The new owners of the Yellow House, the town, are doing a little sprucing up before thousands of people invade its Edgartown neighborhood for the Fourth of July holiday.
On Tuesday morning, after filing an eminent domain order at Dukes County courthouse, the town officially became the owner of the 1850 house at the corner of Main and South Summer Street, with its boarded-up windows, peeling paint, and weeds poking out from the gutters.
A locksmith was at the scene changing the locks, and the door to the house was open for the first time in a long time. The fence around the house was taken down, benches were brought in, and a bike rack is being installed.
On Monday evening, the board of selectmen voted unanimously to sign the papers to take the dilapidated house after getting a brief update behind closed doors from town counsel Ronald Rappaport.
“The time has come,” selectman Margaret Serpa said as the board began its open meeting after the executive session.
The order had to be signed by selectmen and town administrator Pam Dolby, and the town clerk Wanda Williams was there to notarize the legal document as Mr. Rappaport walked them through the proceedings.
In April, town voters authorized the board of selectmen to use $1.5 million in community preservation funds and $1.5 million in town taxes to take the building.
That price could go up if the previous owners, the Hall family, challenges the price in court. The town based the $3 million on an appraisal.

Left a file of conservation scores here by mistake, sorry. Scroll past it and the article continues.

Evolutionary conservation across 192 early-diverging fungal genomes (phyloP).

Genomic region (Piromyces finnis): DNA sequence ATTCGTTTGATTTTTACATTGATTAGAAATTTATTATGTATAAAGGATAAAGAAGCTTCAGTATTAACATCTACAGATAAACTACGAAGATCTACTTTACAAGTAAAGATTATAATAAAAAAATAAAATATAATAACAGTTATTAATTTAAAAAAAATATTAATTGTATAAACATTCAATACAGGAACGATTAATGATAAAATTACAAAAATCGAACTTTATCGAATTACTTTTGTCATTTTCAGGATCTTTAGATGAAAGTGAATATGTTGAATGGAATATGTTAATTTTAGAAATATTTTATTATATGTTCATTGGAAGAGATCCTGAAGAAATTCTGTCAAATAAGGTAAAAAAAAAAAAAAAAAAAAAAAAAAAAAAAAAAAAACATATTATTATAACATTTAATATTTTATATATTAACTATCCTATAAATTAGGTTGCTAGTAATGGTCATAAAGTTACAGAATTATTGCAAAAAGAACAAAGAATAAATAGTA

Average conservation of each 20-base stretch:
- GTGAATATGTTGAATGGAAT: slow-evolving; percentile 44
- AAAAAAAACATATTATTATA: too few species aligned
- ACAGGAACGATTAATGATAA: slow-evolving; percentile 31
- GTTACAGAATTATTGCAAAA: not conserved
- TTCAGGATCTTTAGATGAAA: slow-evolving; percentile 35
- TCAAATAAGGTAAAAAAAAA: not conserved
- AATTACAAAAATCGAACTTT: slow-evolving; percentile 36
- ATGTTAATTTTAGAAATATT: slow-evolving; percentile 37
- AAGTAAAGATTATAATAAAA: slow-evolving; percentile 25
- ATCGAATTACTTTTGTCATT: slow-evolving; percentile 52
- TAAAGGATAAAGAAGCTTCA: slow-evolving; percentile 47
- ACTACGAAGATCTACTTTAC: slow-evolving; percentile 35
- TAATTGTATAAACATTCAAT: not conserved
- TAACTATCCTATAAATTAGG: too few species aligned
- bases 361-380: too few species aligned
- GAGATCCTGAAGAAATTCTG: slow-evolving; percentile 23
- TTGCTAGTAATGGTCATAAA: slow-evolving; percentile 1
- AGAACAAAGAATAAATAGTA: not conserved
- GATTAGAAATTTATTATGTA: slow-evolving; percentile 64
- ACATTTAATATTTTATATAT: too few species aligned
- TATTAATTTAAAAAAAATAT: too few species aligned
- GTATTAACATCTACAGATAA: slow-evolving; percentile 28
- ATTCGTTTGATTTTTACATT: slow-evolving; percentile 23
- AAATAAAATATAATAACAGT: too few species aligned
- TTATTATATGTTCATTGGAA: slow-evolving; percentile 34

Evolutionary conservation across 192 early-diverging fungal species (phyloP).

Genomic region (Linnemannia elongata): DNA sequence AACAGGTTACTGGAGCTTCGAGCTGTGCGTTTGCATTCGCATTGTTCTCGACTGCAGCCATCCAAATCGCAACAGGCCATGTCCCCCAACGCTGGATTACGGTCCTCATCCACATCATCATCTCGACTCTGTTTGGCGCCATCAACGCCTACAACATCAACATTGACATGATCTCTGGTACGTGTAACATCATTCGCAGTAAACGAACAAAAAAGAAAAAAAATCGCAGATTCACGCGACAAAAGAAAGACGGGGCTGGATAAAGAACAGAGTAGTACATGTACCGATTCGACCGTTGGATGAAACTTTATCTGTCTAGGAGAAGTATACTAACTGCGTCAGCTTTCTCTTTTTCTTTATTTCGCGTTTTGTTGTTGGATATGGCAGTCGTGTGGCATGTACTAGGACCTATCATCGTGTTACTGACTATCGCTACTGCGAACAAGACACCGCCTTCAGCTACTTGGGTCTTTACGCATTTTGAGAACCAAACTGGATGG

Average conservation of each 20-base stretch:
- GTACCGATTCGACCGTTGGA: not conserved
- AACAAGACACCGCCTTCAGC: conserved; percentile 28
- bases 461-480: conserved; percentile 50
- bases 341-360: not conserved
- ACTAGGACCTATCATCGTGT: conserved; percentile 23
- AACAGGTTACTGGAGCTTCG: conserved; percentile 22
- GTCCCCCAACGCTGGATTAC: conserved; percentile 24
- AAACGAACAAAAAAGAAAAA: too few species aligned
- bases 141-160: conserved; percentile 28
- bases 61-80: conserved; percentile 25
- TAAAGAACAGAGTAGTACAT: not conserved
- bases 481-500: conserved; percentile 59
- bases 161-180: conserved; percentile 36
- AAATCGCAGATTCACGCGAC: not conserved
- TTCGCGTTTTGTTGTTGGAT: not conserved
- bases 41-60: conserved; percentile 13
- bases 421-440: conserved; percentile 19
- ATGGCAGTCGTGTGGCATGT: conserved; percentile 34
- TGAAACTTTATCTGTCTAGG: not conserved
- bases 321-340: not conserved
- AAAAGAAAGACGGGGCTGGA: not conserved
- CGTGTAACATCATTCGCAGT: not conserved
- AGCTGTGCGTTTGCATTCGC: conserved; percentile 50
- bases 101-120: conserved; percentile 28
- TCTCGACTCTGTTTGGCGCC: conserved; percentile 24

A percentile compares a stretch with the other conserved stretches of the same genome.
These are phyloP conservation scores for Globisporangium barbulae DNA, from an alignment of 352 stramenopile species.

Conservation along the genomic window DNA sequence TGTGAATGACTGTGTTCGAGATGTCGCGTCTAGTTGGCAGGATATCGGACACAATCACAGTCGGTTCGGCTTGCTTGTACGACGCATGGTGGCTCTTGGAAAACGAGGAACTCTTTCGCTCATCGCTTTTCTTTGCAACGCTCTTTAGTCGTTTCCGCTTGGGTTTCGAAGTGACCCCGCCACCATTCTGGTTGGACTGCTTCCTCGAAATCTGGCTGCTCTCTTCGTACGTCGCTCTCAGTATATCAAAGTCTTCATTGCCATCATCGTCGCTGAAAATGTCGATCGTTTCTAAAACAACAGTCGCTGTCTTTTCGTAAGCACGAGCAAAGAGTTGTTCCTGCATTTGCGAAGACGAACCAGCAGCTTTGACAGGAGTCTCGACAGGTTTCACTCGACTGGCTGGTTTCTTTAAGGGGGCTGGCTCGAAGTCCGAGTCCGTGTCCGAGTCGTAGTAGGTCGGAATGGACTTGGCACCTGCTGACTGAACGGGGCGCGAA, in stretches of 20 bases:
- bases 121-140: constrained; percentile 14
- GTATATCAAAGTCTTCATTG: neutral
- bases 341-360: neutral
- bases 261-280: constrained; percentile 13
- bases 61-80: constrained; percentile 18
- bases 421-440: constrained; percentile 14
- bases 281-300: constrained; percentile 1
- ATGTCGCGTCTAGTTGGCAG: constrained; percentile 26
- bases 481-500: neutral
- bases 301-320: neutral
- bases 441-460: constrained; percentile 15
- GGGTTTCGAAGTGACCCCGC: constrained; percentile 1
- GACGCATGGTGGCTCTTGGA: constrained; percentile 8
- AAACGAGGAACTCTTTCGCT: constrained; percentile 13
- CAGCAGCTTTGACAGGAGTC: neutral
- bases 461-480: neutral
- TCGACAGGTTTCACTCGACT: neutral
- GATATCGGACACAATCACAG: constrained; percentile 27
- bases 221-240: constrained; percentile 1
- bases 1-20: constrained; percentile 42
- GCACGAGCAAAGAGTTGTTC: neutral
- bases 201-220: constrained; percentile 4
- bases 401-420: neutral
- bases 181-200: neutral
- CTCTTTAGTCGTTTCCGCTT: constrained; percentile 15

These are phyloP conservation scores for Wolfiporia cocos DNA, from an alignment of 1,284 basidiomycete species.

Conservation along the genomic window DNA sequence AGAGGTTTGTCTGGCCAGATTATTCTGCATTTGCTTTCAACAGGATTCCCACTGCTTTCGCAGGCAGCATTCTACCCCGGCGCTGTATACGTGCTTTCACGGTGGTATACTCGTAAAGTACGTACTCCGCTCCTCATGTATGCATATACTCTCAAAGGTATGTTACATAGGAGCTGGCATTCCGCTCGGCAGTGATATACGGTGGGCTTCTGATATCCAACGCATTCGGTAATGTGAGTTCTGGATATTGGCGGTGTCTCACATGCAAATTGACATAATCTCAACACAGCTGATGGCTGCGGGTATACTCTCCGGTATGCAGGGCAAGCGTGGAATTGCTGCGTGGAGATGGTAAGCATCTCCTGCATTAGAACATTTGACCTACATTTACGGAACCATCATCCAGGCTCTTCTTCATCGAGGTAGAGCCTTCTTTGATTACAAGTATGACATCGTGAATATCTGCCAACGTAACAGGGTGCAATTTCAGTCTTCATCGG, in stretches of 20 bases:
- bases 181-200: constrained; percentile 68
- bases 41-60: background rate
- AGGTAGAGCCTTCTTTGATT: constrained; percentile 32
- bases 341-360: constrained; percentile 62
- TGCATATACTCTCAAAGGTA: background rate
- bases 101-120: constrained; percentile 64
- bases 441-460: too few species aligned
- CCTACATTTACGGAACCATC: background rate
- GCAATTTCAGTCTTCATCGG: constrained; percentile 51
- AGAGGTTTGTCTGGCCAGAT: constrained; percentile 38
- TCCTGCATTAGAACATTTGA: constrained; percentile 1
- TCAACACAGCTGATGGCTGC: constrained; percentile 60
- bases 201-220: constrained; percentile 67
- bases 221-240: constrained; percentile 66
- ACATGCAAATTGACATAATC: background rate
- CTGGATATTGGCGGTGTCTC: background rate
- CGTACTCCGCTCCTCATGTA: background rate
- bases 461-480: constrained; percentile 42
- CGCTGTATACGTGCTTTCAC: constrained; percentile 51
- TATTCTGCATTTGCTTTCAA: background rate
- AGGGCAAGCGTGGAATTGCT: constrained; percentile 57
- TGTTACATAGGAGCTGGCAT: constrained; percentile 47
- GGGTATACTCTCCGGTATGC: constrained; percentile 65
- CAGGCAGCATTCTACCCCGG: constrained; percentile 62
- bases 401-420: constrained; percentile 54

The building is next door to Edgartown Town Hall, and has been in disrepair for years. The town has attempted to force the Hall family to make improvements, but to no avail. Negotiations to purchase the building have also failed.
So, despite pleas by Hall family attorney Ben Hall Jr. before town meeting in April to give the family one more chance to fix it up and find a tenant, the town voted to take the building by eminent domain.
Mr. Hall managed to delay the taking for about two months. In late April, Mr. Hall sent the town a letter saying the building was an asset in an ongoing bankruptcy proceeding.
“We wanted to make sure our i’s were dotted and our t’s were crossed. You want to do it correctly,” selectmen chairman Arthur Smadbeck said after Monday’s vote. “It took awhile to get there.”
Ms. Dolby said the town will begin advertising for community members to join a committee to review bids to restore and use the building.
The town has not funds to restore the building, but while they wait to put out a request for proposals, a sign will be put in the window thanking voters for the purchase, Ms. Dolby said.
“It would be nice to have something awarded by fall so they can get working on it,” she said.
The building comes with a commodity greatly needed in Edgartown, particularly in the summertime. It comes with parking spots. Those spots will become public spaces, not for town employees, Ms. Dolby said.